The concepts contained herein are not intended to serve as advice and may have legal, tax and accounting implications. Consult your Attorney and CPA for advice.
B-Trusts - This type of trust can be established to ensure that the Estate Tax Exemption Amount1 of both spouses are used most efficiently regardless of when either spouse dies. For example, the unused Estate Tax Exemption Amount is applied to the estate of the first spouse upon his/her creation of a B-Trust. The amount placed in the B-Trust is exempt from estate taxes. At the second spouse's death, the assets in the B-Trust pass to the heirs free from estate tax. Then, upon the surviving spouse's death, his/her Estate Tax Exemption Amount is applied to his/her estate.
Marital Trusts - A trust which pays all of its assets to the surviving spouse. A marital trust may postpone the assessment of estate taxes until the death of the surviving spouse but may not completely shelter your estate from taxes. When the surviving spouse dies, the assets inside the marital trust are included in the surviving spouse's gross estate. If the gross estate is large enough, estate taxes may be assessed.
Qualified Terminable Interest Property (QTIP) Trusts - This type of trust is similar to other marital trusts in that it allows the deceased spouse to provide ongoing income for the surviving spouse. It is, however, different from other marital trusts because the deceased spouse still designates beneficiaries for the remaining trust assets at the surviving spouse's death (versus the surviving spouse designating the beneficiaries). At the death of the surviving spouse, the remaining estate will be included in the surviving spouse's gross estate and may be subject to estate taxes.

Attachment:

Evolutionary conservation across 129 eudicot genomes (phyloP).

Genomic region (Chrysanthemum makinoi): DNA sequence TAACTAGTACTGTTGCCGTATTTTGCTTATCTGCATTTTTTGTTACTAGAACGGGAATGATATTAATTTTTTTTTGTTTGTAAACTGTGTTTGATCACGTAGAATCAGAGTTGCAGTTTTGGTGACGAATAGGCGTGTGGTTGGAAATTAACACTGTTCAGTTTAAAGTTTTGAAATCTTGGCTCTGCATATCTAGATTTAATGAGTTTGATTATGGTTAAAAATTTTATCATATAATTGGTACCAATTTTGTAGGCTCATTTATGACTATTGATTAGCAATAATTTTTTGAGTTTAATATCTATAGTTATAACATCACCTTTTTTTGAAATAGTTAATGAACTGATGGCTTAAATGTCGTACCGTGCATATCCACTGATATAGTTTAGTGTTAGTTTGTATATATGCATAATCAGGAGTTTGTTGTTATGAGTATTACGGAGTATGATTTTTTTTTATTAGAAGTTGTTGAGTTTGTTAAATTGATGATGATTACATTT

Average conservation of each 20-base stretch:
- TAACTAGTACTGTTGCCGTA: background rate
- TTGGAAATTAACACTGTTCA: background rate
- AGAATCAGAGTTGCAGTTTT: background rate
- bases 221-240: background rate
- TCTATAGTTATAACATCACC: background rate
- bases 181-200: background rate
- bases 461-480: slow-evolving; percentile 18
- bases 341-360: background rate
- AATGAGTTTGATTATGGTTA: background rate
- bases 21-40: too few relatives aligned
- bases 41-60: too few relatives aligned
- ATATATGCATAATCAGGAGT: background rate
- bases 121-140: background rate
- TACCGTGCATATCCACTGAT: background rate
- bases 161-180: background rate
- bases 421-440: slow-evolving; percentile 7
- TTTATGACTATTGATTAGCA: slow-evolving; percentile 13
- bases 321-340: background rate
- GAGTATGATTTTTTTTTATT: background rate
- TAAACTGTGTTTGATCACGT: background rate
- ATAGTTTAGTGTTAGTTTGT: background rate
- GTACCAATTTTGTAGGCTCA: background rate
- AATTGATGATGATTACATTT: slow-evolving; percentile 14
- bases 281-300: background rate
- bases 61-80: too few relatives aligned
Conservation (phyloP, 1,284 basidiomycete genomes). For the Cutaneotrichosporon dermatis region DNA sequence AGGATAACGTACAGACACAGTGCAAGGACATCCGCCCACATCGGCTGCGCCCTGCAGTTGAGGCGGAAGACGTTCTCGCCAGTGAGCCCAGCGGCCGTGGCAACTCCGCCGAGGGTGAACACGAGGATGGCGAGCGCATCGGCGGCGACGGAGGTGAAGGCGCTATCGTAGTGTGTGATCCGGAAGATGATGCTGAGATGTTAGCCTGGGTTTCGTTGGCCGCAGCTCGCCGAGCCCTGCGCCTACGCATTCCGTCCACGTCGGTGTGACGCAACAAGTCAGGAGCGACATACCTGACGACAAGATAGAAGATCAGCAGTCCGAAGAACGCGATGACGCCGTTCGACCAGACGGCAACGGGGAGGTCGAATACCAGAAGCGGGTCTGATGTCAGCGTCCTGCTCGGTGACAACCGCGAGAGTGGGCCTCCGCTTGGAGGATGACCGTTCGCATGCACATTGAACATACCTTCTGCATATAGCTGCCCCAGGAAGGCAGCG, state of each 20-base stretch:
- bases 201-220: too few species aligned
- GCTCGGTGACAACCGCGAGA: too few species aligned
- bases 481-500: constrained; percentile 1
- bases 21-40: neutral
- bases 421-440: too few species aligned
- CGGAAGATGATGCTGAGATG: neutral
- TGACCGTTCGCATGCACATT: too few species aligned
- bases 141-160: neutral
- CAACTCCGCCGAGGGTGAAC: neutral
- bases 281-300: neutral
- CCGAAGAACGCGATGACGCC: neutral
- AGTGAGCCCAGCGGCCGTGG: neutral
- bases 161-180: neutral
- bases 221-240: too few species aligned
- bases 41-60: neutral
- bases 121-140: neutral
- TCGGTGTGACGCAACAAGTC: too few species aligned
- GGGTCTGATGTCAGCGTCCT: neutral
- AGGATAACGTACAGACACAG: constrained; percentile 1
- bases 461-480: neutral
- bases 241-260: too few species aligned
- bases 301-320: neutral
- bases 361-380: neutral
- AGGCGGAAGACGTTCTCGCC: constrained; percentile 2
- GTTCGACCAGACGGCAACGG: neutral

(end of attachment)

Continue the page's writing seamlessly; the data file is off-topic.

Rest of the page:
Unlimited Marital Deduction - Federal estate tax law allows you to distribute your entire estate to your surviving spouse, estate and gift tax free, provided the surviving spouse is a U.S. citizen.
Charitable Remainder Trusts (CRT) - A CRT can convert your highly appreciated assets into a lifetime income source without incurring capital gains or estate taxes. Additionally, one or more charities you select may benefit from your gift. By establishing a CRT, you can create a source of lifetime income to supplement your retirement, defer capital gains, estate taxation and current income taxes by a charitable deduction. You also make a significant future charitable gift, and potentially increase inheritance to your family and heirs.
Annual Gift Tax Exclusion - In 2013, an individual is allowed to gift as much as $14,000 per donee (married couples can gift up to $28,000) free of gift taxation. This enables you to reduce the value of your estate and transfer it in a controlled manner over time.